Scott Gration about new US policy for Sudan: ‘Catch bears with honey’
The transcript of the interview with US envoy Scott Gration aired for Radio Dabanga
Scott Gration: Salaam Aleikum, Ramadam Kareem
Radio Dabanga: Thank you. What are your thoughts on the unifications going on right now ahead of the negotiations?
Scott Gration: We think it’s very important that we bring the rebel leaders together that they represent their people and in addition to unifying the rebel groups. I think that it’s very important that the civil society and their representatives in the IDP camps, the representatives in the refugees camps in Chad and the representatives in the diaspora have a chance to become part in this process. We are looking for unification across Darfur, so that the Darfuri people have representatives that can speak for them. In a clear, a loud and a unified voice. The issues are important to all the Darfuri people and not just to only one group. In a unified way.
We can get the issues on the table, get them resolved and to negotiations. So that peace can come to Darfur and that issues such as land reform, compensation, power-sharing, all those things to be discussed from the perspectives of the rebel leaders and also the other people who live in Darfur.
Radio Dabanga: Last time you said the situation has been improving, though the UNOCHA has published a report two days ago that says nothing had changed in terms of violence against aid workers and others?
Scott Gration: There are many, many things that have to be improved. We all agree with that. The security situation in Darfur is still bad. There are still people who are being terrorized. There are still women that are victimized by violence and people who are afraid to go out, especially at night. These things have to change. There are many other things that have to be fixed. There are a lot of people who have no access to health care and water and sufficient food. We have to fix the sanitation and water supplies.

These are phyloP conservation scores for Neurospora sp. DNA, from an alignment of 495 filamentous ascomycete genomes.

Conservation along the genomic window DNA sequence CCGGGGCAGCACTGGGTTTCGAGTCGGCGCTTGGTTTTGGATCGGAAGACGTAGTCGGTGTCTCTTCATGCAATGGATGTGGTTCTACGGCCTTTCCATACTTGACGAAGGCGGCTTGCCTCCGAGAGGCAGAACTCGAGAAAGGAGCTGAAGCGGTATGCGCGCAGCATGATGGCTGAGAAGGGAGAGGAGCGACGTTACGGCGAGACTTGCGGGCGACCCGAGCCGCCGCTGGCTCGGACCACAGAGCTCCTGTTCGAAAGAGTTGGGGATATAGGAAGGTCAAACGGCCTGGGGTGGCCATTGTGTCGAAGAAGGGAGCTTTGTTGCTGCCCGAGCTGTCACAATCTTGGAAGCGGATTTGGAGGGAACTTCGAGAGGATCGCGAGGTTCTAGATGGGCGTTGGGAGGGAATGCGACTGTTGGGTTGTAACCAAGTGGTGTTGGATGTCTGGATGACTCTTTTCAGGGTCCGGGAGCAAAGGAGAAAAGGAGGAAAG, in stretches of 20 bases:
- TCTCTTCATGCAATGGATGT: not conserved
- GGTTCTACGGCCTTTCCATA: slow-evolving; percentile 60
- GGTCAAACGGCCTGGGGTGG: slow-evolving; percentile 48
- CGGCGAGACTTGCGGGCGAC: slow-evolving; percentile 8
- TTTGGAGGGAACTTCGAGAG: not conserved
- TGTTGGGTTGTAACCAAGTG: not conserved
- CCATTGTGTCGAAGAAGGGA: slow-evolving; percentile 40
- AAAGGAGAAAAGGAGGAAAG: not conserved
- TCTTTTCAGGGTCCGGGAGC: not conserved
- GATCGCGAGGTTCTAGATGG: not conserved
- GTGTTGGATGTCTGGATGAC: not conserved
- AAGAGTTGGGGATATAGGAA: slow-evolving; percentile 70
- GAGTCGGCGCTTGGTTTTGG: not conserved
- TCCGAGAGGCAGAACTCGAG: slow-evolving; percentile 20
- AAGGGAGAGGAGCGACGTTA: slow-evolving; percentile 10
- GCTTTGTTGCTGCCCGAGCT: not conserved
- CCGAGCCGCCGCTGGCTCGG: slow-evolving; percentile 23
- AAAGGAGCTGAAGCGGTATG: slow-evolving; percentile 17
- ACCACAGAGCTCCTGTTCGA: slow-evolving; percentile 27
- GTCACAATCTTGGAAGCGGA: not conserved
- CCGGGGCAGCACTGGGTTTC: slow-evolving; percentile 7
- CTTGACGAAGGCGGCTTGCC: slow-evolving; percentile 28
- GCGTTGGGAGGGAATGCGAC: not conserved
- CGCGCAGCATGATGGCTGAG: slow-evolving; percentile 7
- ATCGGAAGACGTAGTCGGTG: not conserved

I agree that there are things that have to be done. It’s not untrue if I say that we are making progress.
Since the 4th of March the situation has improved. As we have four NGOs in, the capacity of the UN is increased, the capacity of the other NGOs has still remained, they were not expelled.
Yes, there are things we have to work on and the situation is dire and unacceptable, we know. There has been a positive trend. We just need to accelerate this and make it better for the people in Darfur.
Radio Dabanga: Last time you’ve made a statement that things are improving on the ground, and there are ‘remnants of a genocide.’ The government uses these statements for its public relation campaign?
Scott Gration: I think it really doesn’t matter what the government does in terms of public relations. What we want the government to do is to make a difference. We want the government to take a more active role to make it easier for NGOs to bring the humanitarian assistance the people so desperately need. We want the government to take responsibility for the security situation, the security forces, the police forces, for improving the situation.
So that people in Darfur can live lives that includes justice, where people that perpetrated crimes are caught, where they get punished, where people cannot get away with terrorizing the Darfuri people.
These are the things we are holding the government accountable for, not for a media campaign.
Radio Dabanga: Darfur activists said that you are using too many carrots with the Sudanese Government? Now they are leading a campaign in Washington and demonstrating in front of the American embassy in London against the statements you’ve made. What do you comment on that?
Scott Gration: I really cannot control. I can only control what I see. There’s an expression that we had when we were young: “You catch more bears with honey than with vinegar”. In other words, we see things that need to be punished, or we see the requirement for additional pressure. We should exert these efforts, whether you are an individual or whether you are a organization. I think that we all respond better with incentives. And I believe that we have made a significant difference using some of the incentives. Obviously the pressures are still there. We are not taking the pressures of the table. They are still available to us. The bottom line is we believe that the current course of action, where we work together with the government and work together with the people of Darfur, is a formula that is currently working, and until we see it’s not working, we should continue the course.
Radio Dabanga: There was the language used during the electoral campaign for the presidency in the United States. So the commitment made by President Obama during the elections, is that now on the table or is it removed?